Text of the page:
Invasive rats on tropical islands: Their population biology and impacts on native species

Location:
Call Number: 
[EL]
Notes: 
© 2015 The Authors. Published by Elsevier B.V. This is an open access article under the CC BY-NC-ND license (http://creativecommons.org/licenses/by-nc-nd/4.0/).
Physical Description: 
p 21
Content Item Id: 
45023
Invasive rats on tropical islands: Their population biology and impacts on native species
Abstract: 

The three most invasive rat species, black or ship rat Rattus rattus, brown or Norway rats, R. norvegicus and Pacific rat, R. exulans have been incrementally introduced to islands as humans have explored the world’s oceans. They have caused serious deleterious effects through predation and competition, and extinction of many species on tropical islands, many of which are biodiversity hotspots. All three rat species are found in virtually all habitat types, including mangrove and arid shrub land. Black rats tend to dominate the literature but despite this the population biology of invasive rats, particularly Norway rats, is poorly researched on tropical islands. Pacific rats can often exceed population densities of well over 100 rats ha?1 and black rats can attain densities of 119 rats ha?1, which is much higher than recorded on most temperate islands. High densities are possibly due to high recruitment of young although the data to support this are limited. The generally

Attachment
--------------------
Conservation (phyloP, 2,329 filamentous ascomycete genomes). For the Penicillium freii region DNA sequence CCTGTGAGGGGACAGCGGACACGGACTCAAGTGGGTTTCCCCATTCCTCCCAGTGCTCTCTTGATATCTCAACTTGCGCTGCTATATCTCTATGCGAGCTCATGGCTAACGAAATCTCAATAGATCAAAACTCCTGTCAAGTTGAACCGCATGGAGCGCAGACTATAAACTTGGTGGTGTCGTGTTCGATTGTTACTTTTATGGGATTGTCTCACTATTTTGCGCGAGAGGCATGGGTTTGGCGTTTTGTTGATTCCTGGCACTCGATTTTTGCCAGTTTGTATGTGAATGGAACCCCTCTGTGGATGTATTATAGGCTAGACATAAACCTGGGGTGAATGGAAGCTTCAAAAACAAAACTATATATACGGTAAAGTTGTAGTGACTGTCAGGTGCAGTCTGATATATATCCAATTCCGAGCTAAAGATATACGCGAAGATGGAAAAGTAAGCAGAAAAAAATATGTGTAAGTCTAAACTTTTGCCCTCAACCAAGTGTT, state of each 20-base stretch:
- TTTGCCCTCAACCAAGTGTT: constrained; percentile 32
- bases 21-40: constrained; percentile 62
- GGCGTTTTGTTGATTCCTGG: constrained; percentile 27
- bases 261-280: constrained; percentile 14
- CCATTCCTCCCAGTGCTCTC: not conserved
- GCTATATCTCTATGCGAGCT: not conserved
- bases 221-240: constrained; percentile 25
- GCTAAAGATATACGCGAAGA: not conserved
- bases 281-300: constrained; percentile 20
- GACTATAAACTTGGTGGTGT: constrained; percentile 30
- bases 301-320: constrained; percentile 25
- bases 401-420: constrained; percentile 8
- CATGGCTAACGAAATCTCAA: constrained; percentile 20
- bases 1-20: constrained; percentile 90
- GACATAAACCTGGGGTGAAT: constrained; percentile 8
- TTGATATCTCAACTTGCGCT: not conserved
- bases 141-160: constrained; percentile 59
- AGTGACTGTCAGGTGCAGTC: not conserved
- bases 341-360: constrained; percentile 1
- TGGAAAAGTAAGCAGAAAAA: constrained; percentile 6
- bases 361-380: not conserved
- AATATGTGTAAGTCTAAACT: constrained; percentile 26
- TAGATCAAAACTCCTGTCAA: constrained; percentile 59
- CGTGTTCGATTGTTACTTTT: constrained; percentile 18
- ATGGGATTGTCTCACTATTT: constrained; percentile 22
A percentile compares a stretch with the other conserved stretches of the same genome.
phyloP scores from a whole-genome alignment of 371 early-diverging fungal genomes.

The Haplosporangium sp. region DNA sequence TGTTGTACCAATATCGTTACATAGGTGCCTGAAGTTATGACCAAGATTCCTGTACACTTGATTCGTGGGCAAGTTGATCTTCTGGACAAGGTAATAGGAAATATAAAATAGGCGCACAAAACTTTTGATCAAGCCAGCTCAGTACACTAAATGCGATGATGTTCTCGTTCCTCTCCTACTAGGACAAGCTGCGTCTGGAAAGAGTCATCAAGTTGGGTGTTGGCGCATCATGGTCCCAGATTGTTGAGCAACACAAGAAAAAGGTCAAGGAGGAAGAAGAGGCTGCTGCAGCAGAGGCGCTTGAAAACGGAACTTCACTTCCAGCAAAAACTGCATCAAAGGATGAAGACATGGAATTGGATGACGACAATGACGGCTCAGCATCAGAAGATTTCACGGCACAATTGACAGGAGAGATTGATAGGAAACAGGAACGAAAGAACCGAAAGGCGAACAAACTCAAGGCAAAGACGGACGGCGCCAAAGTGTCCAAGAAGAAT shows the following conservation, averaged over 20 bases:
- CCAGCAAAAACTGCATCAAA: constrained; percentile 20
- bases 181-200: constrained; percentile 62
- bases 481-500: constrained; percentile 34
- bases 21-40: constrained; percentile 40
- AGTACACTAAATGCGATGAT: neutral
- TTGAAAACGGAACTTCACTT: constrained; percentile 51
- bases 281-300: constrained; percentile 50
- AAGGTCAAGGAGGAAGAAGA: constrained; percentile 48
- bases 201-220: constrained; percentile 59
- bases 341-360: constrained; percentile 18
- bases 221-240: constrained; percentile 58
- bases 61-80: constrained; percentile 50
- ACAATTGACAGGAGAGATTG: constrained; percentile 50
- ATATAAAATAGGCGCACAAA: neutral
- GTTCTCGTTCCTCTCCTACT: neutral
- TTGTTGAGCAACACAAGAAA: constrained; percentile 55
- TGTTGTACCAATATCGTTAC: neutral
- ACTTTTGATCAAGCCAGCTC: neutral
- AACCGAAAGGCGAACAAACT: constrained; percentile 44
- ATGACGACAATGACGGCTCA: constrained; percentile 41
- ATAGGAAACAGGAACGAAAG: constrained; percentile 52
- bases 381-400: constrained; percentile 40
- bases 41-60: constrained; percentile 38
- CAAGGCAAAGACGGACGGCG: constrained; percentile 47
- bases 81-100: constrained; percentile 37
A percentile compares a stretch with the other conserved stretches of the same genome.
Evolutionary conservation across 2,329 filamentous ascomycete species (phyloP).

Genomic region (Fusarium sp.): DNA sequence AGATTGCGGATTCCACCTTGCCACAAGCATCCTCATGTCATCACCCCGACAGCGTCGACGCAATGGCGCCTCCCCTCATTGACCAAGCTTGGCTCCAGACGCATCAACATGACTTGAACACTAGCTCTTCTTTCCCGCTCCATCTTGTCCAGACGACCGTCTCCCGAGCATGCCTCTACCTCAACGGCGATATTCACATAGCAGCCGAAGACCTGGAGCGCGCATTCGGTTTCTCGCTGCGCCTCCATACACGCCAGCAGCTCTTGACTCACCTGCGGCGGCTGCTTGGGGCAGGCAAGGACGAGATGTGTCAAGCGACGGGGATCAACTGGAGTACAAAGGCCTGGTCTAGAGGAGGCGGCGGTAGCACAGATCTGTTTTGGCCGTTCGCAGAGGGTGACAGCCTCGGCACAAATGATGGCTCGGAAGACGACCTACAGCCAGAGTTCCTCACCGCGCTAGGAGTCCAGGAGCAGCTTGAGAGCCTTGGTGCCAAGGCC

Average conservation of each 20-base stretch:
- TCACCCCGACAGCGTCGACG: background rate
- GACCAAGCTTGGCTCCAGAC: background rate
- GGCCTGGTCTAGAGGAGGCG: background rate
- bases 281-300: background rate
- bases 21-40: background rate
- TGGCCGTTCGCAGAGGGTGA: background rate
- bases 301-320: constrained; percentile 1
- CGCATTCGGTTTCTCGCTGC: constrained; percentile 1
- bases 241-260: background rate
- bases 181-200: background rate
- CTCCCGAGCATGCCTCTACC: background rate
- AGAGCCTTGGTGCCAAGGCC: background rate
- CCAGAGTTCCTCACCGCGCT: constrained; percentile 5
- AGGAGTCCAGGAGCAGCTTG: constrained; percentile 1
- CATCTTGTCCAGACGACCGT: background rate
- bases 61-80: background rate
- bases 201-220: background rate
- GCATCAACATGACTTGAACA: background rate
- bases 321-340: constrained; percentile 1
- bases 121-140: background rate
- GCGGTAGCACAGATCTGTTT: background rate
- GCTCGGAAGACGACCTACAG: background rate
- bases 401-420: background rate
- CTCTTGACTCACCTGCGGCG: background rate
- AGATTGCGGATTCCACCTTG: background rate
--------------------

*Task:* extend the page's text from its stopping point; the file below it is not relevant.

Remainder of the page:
GEFPAS Project: 
No
Record Id: 
81888